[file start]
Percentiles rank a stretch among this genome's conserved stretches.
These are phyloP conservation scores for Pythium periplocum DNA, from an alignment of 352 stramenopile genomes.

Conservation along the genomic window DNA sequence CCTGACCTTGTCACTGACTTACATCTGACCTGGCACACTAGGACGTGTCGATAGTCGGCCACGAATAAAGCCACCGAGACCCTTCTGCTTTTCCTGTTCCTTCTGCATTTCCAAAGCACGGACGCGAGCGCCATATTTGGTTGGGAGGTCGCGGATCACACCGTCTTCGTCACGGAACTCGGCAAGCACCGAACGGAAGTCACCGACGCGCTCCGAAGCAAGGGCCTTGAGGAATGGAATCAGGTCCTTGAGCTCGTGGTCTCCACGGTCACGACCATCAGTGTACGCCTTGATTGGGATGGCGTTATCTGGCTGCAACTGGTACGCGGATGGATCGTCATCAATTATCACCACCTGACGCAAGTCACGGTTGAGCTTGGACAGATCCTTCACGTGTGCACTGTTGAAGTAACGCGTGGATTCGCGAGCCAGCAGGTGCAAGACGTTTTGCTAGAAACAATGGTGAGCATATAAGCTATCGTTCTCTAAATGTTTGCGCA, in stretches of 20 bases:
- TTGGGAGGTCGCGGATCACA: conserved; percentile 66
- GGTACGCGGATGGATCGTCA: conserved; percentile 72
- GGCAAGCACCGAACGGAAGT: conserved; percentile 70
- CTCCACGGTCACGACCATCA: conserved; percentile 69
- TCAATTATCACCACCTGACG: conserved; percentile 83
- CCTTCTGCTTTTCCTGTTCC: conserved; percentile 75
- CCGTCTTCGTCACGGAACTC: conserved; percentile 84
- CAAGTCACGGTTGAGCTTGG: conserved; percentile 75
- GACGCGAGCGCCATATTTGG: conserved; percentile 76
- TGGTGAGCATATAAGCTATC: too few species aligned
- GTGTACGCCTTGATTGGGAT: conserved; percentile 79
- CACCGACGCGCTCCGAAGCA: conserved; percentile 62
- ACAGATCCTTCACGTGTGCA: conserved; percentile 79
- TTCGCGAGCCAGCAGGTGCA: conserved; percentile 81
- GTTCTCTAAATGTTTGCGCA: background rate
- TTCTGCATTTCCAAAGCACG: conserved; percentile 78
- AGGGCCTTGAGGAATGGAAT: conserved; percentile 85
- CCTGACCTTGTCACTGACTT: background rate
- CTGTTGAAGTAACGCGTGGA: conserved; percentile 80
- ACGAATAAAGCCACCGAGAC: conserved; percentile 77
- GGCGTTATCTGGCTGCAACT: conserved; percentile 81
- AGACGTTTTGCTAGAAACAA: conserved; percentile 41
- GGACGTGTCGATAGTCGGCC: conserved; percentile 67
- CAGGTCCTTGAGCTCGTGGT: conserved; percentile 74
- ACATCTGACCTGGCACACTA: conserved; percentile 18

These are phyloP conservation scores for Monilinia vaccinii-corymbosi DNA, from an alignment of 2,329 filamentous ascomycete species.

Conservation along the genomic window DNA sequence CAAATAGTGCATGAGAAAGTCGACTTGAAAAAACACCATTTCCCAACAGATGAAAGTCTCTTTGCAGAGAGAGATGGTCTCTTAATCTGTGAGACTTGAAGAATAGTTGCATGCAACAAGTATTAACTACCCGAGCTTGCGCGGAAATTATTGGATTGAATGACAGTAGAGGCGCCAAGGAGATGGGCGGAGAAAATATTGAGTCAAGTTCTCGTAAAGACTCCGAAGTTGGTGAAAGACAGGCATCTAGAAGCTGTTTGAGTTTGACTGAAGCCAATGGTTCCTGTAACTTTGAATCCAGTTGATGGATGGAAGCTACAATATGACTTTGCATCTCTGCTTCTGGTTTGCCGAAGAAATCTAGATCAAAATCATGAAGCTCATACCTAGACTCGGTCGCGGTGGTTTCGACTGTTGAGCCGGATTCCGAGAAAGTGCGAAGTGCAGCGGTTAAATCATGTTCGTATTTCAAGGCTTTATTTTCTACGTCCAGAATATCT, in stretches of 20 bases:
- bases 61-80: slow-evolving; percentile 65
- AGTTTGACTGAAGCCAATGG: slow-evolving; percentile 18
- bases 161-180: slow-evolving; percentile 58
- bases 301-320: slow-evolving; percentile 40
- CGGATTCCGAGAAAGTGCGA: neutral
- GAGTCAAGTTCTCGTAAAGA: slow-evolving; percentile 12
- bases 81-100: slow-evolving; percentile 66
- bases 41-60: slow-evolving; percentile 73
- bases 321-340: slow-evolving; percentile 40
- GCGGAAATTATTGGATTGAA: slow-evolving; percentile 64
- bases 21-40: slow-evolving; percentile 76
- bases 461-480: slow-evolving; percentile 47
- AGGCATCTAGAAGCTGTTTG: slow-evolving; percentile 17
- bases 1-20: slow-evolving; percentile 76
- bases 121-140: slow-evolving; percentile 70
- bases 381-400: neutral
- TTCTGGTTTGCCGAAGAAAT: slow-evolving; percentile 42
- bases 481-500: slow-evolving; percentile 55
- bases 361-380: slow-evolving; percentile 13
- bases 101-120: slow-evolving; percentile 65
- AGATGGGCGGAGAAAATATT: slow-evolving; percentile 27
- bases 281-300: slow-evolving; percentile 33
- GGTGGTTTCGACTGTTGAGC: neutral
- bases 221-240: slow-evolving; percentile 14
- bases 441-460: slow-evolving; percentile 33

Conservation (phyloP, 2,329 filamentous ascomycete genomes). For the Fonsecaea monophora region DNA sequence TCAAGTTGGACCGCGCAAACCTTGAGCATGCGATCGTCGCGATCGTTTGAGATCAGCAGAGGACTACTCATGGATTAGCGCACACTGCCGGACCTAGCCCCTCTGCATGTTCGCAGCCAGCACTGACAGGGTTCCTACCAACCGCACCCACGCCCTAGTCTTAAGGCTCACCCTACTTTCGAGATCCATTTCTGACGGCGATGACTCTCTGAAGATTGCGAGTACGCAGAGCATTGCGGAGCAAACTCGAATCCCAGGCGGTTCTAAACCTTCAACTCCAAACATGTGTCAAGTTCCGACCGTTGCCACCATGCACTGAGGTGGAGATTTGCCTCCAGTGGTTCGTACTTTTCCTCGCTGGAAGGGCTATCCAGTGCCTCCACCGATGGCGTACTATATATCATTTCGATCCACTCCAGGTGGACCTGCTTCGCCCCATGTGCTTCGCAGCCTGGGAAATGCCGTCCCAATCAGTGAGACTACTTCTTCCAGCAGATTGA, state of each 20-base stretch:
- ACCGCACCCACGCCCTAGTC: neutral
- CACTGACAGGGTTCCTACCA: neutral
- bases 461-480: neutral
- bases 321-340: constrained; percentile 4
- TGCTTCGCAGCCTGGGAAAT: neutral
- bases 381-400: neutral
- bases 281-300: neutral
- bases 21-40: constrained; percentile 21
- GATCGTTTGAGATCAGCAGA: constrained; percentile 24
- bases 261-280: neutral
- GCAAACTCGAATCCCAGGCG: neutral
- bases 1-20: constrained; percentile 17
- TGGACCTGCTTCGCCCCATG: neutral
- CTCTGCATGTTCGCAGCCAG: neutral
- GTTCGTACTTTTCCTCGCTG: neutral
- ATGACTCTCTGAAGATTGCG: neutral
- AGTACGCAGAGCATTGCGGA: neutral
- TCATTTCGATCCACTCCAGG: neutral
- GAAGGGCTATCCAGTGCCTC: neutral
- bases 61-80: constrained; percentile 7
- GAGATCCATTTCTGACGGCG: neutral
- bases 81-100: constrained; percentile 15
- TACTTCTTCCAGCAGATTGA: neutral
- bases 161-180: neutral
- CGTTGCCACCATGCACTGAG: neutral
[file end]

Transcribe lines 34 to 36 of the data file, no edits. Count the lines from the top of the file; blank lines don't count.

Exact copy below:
- bases 301-320: slow-evolving; percentile 40
- CGGATTCCGAGAAAGTGCGA: neutral
- GAGTCAAGTTCTCGTAAAGA: slow-evolving; percentile 12